Sunday, August 22, 2010

Russia Part I. – The Altai Region (July 15-20)

Preparing to visit Russia is a true lesson in bureaucracy! In order to be able to visit, you must first get a letter inviting you to visit Russia. Basically this involves you paying money to a tourist company and in return, they invite you to Russia. Then you can apply for your visa, however, in the U.S. you can no longer apply by mail. Instead you must have a company apply on your behalf. Of course there is a fee for this service, but unless you can visit the Russian Consulate in Washington, D.C. in person, you have no other choice. We ended up getting business visas since tourist visas are only valid for 30 days and our total time in Russia would be more than that. And as you guessed, business visas are more expensive than tourist visas.

Border sign for Russia

Sandwiched between our time in Kazakhstan and Mongolia, the Altai Region of Russia would be for us, our first taste of Siberia. We would re-enter Siberian Russia just south of Lake Baikal, but that would be weeks away and for now we were excited to soaking up Altai and its infamous beautiful scenery.

Our border crossing went off without any big problems. I was a bit nervous we may be asked for bribes by the officials, but they couldn’t have been nicer. We bought liability insurance at a gas station just past the border crossing for ~$50. It was a good thing that Stani had exchanged tenge into roubles while we were in Kazakhstan, because roubles were all they would accept.

In the first town we arrive in, Rubstovsk, we get pulled over by the traffic police. The police officer asks for our car documents, looks them over, and sends us on our way. No problems. We end up pulling off the road as the sun is setting and set up camp in a mosquito infested field belonging to a nearby farm. Because the mosquitoes are so bad, we eat dinner wearing mosquito head nets and walking around - not a very cozy dinner, but we survive.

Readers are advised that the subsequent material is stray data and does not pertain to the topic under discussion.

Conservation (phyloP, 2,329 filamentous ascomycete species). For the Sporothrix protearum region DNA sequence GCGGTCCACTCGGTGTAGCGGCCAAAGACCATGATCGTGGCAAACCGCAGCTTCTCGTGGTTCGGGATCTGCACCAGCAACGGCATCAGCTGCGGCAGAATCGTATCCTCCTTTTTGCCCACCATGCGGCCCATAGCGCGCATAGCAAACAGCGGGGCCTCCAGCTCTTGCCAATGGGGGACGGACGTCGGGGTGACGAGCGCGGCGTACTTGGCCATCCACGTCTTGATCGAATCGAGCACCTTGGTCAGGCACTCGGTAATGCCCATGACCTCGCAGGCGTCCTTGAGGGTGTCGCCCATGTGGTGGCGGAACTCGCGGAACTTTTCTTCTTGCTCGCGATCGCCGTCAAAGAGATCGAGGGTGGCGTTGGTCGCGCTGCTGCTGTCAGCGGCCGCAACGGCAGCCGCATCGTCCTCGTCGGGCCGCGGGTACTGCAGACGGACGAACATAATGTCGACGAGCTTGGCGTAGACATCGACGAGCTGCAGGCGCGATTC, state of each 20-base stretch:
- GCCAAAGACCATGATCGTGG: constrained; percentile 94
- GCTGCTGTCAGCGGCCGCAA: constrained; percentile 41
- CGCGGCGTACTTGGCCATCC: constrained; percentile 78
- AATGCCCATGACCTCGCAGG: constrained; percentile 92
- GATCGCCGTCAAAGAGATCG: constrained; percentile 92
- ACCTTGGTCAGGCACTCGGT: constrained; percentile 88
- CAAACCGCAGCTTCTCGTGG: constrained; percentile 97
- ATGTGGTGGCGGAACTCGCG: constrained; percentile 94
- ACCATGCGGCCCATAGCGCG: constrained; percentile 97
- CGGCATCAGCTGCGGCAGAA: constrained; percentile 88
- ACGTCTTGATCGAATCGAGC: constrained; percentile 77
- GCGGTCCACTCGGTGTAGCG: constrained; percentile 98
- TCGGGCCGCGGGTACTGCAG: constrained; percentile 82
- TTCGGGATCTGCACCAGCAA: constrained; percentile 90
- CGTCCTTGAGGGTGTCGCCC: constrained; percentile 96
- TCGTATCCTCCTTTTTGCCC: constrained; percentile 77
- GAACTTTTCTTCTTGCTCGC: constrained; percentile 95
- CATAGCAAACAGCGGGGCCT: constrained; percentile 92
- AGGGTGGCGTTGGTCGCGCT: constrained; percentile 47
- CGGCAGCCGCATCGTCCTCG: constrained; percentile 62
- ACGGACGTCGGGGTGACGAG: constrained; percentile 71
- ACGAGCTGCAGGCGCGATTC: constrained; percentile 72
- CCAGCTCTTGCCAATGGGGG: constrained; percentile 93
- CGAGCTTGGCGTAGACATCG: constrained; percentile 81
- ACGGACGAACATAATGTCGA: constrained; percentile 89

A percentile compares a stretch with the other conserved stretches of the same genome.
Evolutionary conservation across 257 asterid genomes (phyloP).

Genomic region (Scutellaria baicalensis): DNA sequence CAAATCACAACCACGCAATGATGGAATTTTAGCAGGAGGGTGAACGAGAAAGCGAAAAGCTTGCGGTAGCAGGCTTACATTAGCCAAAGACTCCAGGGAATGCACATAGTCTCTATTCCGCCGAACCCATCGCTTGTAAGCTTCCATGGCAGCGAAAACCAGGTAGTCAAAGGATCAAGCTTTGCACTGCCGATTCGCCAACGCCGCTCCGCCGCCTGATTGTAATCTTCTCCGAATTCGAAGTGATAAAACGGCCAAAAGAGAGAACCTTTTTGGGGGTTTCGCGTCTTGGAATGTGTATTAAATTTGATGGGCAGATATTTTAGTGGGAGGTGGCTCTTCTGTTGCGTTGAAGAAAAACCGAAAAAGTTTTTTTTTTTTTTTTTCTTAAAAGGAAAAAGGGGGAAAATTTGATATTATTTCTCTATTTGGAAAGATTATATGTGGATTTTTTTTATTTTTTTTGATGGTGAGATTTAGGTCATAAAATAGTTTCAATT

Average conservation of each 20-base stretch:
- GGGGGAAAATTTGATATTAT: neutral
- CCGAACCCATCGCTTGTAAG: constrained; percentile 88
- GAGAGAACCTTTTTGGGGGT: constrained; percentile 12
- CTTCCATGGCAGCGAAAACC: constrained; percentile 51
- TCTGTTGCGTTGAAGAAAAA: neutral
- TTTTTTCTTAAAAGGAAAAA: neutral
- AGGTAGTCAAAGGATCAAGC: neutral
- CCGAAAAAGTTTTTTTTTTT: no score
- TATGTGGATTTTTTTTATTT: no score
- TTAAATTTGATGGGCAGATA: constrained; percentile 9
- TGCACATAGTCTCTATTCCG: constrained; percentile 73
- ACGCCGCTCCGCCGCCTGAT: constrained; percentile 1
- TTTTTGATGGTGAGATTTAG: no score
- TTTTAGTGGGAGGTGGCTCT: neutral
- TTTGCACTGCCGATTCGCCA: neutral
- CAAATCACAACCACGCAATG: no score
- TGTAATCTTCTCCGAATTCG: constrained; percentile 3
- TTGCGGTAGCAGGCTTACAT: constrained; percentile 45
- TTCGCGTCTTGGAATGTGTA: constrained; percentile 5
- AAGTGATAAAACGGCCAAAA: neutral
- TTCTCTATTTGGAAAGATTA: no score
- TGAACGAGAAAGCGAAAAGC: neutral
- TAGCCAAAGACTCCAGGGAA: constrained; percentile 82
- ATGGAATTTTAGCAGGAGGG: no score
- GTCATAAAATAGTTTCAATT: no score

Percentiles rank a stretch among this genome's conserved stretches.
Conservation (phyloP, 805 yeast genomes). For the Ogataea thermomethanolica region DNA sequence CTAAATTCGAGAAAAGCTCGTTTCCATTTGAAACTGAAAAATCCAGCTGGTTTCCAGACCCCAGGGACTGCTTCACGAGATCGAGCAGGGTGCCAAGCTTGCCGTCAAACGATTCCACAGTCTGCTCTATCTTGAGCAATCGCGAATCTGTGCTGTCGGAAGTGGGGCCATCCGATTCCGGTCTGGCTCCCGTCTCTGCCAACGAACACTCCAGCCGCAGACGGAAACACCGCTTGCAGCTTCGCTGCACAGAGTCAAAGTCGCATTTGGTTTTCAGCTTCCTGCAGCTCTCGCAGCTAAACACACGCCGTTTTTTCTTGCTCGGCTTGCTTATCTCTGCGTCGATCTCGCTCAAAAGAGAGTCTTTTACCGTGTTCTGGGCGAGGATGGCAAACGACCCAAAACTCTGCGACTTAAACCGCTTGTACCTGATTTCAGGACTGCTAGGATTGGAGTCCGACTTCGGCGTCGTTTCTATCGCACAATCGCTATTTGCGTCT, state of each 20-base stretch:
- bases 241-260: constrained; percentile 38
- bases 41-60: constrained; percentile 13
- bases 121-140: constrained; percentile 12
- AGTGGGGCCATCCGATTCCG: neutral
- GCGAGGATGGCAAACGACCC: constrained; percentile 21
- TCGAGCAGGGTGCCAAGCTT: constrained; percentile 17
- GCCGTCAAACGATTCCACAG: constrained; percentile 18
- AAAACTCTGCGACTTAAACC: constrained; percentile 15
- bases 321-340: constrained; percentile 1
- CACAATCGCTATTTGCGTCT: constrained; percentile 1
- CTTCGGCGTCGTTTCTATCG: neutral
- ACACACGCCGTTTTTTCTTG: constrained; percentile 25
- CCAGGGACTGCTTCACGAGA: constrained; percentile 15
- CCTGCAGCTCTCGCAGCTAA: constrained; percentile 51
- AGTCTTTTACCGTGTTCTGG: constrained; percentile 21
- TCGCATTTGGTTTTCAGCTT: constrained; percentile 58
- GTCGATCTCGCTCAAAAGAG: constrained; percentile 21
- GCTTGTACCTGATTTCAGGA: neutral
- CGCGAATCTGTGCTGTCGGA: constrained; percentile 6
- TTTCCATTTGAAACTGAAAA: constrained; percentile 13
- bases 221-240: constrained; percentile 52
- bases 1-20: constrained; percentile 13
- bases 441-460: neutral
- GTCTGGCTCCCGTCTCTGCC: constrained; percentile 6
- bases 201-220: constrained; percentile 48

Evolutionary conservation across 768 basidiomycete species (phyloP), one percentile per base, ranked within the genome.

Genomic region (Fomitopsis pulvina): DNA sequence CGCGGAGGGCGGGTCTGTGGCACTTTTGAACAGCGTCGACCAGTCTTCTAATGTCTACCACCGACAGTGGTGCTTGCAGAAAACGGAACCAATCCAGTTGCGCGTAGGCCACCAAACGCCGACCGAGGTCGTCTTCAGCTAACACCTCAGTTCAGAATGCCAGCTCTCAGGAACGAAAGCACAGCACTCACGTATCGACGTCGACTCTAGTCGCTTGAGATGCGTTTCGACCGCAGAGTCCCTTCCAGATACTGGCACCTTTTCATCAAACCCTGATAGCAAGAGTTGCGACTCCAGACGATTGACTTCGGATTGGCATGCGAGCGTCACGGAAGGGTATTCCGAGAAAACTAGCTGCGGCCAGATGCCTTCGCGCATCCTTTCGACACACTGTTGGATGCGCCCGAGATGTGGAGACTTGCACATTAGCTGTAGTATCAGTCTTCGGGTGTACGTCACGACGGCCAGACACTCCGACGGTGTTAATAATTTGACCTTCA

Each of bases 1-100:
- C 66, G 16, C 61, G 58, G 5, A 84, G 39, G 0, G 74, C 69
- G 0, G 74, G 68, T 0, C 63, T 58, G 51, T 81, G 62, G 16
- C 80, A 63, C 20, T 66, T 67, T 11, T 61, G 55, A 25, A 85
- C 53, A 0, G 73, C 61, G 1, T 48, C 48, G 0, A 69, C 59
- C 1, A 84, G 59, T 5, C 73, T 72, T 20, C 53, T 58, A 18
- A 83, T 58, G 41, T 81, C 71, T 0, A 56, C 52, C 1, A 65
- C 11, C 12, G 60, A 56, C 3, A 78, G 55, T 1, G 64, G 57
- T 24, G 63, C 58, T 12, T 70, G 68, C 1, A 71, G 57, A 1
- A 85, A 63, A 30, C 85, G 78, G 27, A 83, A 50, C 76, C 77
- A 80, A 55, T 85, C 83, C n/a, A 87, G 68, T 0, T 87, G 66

Typical mode of transportation in Siberia

The next day we drive to Biysk. It’s raining pretty hard and we drive around looking for a hotel. We end up staying at Hotel Tsentralnaya, a comfortable and well-kept place that advertises it has wi-fi, but really doesn’t. Instead they direct us to a cool café nearby where we discover a truly incredible cappuccino. They are really works of art! The food here is really good too. We end up visiting this café many times during our two day stay in Biysk.

My perfect cappuccino

I really like Biysk. The older part of town is pretty run down, but it still has character. We visit an Altai history museum, a beautiful reconstructed Orthodox church and notice all the wooden houses around which are so typical of Siberia.

Siberian Wood House

Inside of Russian Orthodox church

We continue on to the Altai Republic towards the capital, Gorno-Altaisk. The region of Altai actually consists of two parts, the Altai Territory and the more picturesque Altai Republic. We stay at Hotel Ostrov Yuzhny, a house-hotel in the small town of Mayma, near Gorno-Altaisk, where we have a gigantic house including a kitchen all to ourselves, or so we think, about 8 people arrive around 4:00 am and take the remaining rooms. The Altai Republic is a popular vacation spot for Russians, but we didn’t know just how popular it was. The entire drive to Mayma, we are met by continuous streams of traffic coming the other way. Good thing they’re leaving when we are arriving! We later found out that there had been a festival of Altai culture just before we arrived, so there was even more traffic than usual.